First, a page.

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Edition 46 - Correct Breathing and Bracing for Instantly Stronger Lifts
Today we are discussing what I believe to be an incredibly important and highly overlooked aspect of performing strength exercises. As the years of session delivery go by, I find this to be perhaps the single technique I spend the most time emphasising with clients. It doesn’t matter who you are, you can even be the strongest person on the gym floor - if you aren’t getting your breathing and bracing technique correct, you will be massively falling short in terms of the quality, efficiency and maximum load tolerable for a given lift.
By mastering the art of core and spine bracing, as well as proper breathing while lifting heavy weights, you can take your strength training to the next level. You can build a better foundation of strength, stability, and power, and reach your goals faster and more efficiently. So let’s get into the details!
What Do I Mean By Core and Spine Bracing?
When it comes to lifting heavy weights in the gym, the ability to create tension and brace the body for high forces is essential for protecting your spine, improving your strength, and preventing injury. The core is made up of all of the muscles in your abdomen, lower and middle back, and of course the pelvic floor, while the spine comprises vertebrae and discs stacked one above the other, where major and small stabilising muscles attach themselves, providing the entire framework from which our body functions as we know it to.
Bracing is all about activating these muscles to help you maintain strength and stability during movement, especially heavy lifts. We can ‘activate’ the core by contracting the glutes, engaging the abdominals, and pinning the ribcage down (the opposite of ‘rib flare’). This technique is all about contracting your abdominal muscles, glutes, and pelvic floor to create a strong and powerful “locking” action, restricting movement in areas where injury could occur if we don’t. The action of bracing will help to stabilise your spine, keep your back in a neutral position, and create a powerful core. By contracting these muscles, you will prevent the excessive movements in your lower back, resulting in less pressure on the spine and its discs.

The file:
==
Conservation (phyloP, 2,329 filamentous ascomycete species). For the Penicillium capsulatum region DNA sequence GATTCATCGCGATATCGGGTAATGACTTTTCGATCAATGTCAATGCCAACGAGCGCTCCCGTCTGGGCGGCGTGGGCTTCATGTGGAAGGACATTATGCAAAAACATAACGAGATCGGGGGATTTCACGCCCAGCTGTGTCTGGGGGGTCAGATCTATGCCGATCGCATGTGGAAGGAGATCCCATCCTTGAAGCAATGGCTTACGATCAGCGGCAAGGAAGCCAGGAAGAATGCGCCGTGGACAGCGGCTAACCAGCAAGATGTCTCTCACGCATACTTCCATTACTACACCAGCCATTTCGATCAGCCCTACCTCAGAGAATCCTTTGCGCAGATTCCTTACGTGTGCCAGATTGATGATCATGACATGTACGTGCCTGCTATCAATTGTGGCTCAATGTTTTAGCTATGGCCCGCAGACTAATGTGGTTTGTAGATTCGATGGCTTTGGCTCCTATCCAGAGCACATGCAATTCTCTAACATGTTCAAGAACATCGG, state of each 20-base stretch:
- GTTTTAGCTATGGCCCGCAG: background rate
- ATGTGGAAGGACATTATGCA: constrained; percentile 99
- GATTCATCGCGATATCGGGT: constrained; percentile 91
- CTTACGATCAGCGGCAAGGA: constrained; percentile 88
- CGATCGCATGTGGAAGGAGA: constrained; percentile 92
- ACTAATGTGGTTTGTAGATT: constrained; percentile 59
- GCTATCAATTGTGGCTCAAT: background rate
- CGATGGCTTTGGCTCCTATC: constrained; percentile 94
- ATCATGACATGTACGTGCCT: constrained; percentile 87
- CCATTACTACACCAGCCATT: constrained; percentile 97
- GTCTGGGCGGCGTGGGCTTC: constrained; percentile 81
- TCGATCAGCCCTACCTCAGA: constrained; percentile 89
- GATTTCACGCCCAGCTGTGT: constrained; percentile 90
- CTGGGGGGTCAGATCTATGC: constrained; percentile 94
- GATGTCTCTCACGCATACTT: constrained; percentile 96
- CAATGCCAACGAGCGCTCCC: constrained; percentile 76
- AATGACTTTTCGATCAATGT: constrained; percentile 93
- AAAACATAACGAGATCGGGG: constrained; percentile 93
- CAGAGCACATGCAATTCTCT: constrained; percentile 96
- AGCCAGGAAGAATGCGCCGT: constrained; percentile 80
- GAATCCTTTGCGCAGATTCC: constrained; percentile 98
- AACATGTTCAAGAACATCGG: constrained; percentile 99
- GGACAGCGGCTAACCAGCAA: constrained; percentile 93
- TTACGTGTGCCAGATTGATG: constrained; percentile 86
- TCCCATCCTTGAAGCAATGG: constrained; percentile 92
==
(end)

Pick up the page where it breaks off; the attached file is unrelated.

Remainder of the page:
I train a lot of clients who love talking to me during their working sets (don’t worry, I love all the fun chats we have! Let the good times roll I say). They enjoy their sessions, they get the exercises done, and I can guarantee you they really are working hard. BUT there are levels to this game - and my job is to help them recognise where and when there is perhaps an extra 10-20% of lifting quality and repetitions being left untapped. So there usually comes a point (as we lift heavier, or as a particular set intensifies) where we need to pause the conversation. Where I need to cue them to focus. Where they need to prepare for each rep like they are about to try and lift a car. Employing these strict techniques and treating every rep the same allows you to:
Increase your power/lifting performance - Correct bracing helps create more power, especially during heavy lifts. Have you ever attempted the same exercise with the same weight on two separate occasions, but in the previous session you were able to hit more reps? Although things like sleep, hormones, hydration, food consumption (energy), and training adaptations (or detraining) can affect each outcome - it is also worth observing how your breathing and bracing is impacting your performance in a given set. Not focusing on this properly can maybe cost you 2 or 3 reps in a set, and means you DON’T get stronger quicker!